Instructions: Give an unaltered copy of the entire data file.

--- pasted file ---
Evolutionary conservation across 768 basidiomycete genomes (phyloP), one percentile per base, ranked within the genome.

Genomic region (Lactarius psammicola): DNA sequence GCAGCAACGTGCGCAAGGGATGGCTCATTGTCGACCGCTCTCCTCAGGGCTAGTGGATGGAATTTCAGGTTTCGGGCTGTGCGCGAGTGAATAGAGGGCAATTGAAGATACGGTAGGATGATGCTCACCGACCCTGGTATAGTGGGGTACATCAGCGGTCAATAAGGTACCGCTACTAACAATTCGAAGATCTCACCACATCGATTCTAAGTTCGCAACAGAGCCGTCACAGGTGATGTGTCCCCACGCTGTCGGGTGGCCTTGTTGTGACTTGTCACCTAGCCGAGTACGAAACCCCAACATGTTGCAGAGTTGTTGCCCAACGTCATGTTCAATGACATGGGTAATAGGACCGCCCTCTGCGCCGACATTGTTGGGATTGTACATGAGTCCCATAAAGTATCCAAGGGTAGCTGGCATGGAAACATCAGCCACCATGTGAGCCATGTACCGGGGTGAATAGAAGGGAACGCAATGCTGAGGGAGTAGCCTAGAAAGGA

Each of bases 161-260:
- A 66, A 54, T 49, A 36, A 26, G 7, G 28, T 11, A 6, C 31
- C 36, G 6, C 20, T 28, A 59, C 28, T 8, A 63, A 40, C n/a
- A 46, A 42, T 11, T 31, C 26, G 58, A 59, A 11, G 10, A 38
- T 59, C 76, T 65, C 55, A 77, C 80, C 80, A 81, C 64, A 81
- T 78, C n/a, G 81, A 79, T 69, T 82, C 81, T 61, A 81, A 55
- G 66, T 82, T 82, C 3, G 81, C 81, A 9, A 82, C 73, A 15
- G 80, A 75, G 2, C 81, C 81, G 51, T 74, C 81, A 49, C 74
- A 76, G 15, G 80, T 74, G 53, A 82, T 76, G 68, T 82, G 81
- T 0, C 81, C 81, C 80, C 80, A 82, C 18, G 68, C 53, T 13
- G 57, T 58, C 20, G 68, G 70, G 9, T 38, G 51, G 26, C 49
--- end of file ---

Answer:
Evolutionary conservation across 768 basidiomycete genomes (phyloP), one percentile per base, ranked within the genome.

Genomic region (Lactarius psammicola): DNA sequence GCAGCAACGTGCGCAAGGGATGGCTCATTGTCGACCGCTCTCCTCAGGGCTAGTGGATGGAATTTCAGGTTTCGGGCTGTGCGCGAGTGAATAGAGGGCAATTGAAGATACGGTAGGATGATGCTCACCGACCCTGGTATAGTGGGGTACATCAGCGGTCAATAAGGTACCGCTACTAACAATTCGAAGATCTCACCACATCGATTCTAAGTTCGCAACAGAGCCGTCACAGGTGATGTGTCCCCACGCTGTCGGGTGGCCTTGTTGTGACTTGTCACCTAGCCGAGTACGAAACCCCAACATGTTGCAGAGTTGTTGCCCAACGTCATGTTCAATGACATGGGTAATAGGACCGCCCTCTGCGCCGACATTGTTGGGATTGTACATGAGTCCCATAAAGTATCCAAGGGTAGCTGGCATGGAAACATCAGCCACCATGTGAGCCATGTACCGGGGTGAATAGAAGGGAACGCAATGCTGAGGGAGTAGCCTAGAAAGGA

Each of bases 161-260:
- A 66, A 54, T 49, A 36, A 26, G 7, G 28, T 11, A 6, C 31
- C 36, G 6, C 20, T 28, A 59, C 28, T 8, A 63, A 40, C n/a
- A 46, A 42, T 11, T 31, C 26, G 58, A 59, A 11, G 10, A 38
- T 59, C 76, T 65, C 55, A 77, C 80, C 80, A 81, C 64, A 81
- T 78, C n/a, G 81, A 79, T 69, T 82, C 81, T 61, A 81, A 55
- G 66, T 82, T 82, C 3, G 81, C 81, A 9, A 82, C 73, A 15
- G 80, A 75, G 2, C 81, C 81, G 51, T 74, C 81, A 49, C 74
- A 76, G 15, G 80, T 74, G 53, A 82, T 76, G 68, T 82, G 81
- T 0, C 81, C 81, C 80, C 80, A 82, C 18, G 68, C 53, T 13
- G 57, T 58, C 20, G 68, G 70, G 9, T 38, G 51, G 26, C 49